Ethics is a funny thing, but there is always a way to determine if something is ethical (which I learned in my ethics class in college. I had to take out a loan for, but chose to pay it back in full). The test is if what you did was posted on the front page news, would you be embarassed. Here's the headline,
"Readysetmillionaire acquired substancial student loan debt to get degree to earn high salary, now comfortably retired a millionaire, he is letting the taxpayers pay off his loan, because he can."

I wouldn't be able to look my neighbor in the face if that came out, so if you can, like I said before, congrats you are an immoral person.

Again, your assumption that taxpayers will pay off my loan demonstrates a fundamental misunderstanding about how this entire thing works. Utilizing REPAYE--even stretched to its absolute limit--is simply a delay strategy. I will demonstrate the math in my own case to show you.

My loan when I graduated was approximately $147,000.  If I paid this off via the traditional ten year route, it would cost approximately $201,000.  This would require payments of approximately $1,672 per month for ten years.

FYI, I make $47,500 per year as an attorney--not sure if you think I'm making bogo bucks, but I'm not. So this monthly payment would represent 42% of my pre-tax income, or 59.9% of my after-tax income if I contributed $0 to my 401k and HSA.

Such a scenario is obviously not ideal for me, and it would seem to me that REPAYE was made for people exactly like me. 

REPAYE is hard to estimate because it's based on income, so it's hard to predict; nevertheless, my educated guess shows  that my 25 year payments will average to be about $500/month over the course of 25 years (even after FIRE, we intend to do some work, and thus will have some payment then). 

This means that I will pay approximately $150,000 in payments. I then estimate that approximately $150,000 of loans will be "forgiven" because the principal would not have moved much; however, I will then have to pay income tax on this "forgiven" amount.  This income tax would be approximately $50,000, putting me at $200,000 of payments.

Thus, I would pay $201k over ten years.  If I use REPAYE then I pay $200k over 25 years.

While these are approximately the same amount of money, a valid argument exists that the longer loan term is worth less because of time value of money. I would counter with two points.  First, we are talking about 15 years, and TVM does not change *that* much over this period of time.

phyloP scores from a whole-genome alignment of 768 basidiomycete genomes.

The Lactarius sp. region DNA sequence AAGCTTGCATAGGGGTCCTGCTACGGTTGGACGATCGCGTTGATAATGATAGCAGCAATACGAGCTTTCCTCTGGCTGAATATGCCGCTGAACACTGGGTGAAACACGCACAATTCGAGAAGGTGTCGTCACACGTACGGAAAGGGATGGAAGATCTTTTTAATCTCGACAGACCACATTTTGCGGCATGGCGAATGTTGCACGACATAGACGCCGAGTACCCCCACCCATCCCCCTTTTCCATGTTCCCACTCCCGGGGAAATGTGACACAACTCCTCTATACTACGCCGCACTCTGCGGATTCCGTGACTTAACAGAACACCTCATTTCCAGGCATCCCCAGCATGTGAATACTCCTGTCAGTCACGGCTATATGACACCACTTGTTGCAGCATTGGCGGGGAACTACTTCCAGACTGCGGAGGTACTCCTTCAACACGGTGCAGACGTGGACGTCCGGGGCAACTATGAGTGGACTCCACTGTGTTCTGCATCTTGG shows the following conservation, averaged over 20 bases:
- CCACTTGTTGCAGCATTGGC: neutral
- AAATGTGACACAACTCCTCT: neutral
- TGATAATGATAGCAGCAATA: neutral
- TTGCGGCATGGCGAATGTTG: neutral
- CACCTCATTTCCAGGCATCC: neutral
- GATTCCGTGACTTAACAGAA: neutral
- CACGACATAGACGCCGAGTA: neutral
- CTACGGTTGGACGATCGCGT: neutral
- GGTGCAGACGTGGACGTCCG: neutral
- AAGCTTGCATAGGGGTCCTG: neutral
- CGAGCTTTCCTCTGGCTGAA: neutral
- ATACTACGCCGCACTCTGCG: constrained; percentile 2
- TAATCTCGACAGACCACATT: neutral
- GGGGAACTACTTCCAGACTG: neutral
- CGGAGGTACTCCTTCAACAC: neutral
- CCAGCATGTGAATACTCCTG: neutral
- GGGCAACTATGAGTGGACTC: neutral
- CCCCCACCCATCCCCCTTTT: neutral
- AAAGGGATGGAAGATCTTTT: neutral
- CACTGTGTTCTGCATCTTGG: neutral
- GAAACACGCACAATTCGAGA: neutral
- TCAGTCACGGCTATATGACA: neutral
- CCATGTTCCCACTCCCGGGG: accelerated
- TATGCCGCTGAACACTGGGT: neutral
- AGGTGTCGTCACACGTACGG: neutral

Second, and considerably more importantly, being able to utilize REPAYE allows me to allocate assets elsewhere. I am invested in companies; I have purchased a house; I have hired a local contractor to do a few (minor) renovations); I am helping my fiance pay off a car loan; I bought an engagement ring at a locally owned jeweler; I've traveled some this past year (using mostly credit card points); I am saving up assets in an HSA so I don't become a burden on my family or society should I become sick; I am saving for retirement so I am self-sufficient when I am of traditional retirement age; I could go on.

The federal government has presumably weighed the TVM argument against my ability to allocate resources elsewhere, and decided that allowing recent student loan borrowers to allocate money elsewhere is the better alternative for society, the economy, and the government. To the last group--think about it--would the federal government ever create a formula where they would get less than what they think they are owed?

Bottom line: if you think this delayed form of payment makes me immoral, that's fine, but I just don't get it.

I think MMM argues that the TVM matters a lot.  I don't think letting people borrow insane amounts of money for school - way over the amount for tuition and minimum room and board and then socking the trips to Europe over the summer and the high rise apartment rent is certainly screwing the rest of us high tax payers. 
Title: Re: Intentionaly omitting student loans from net worth (IBR)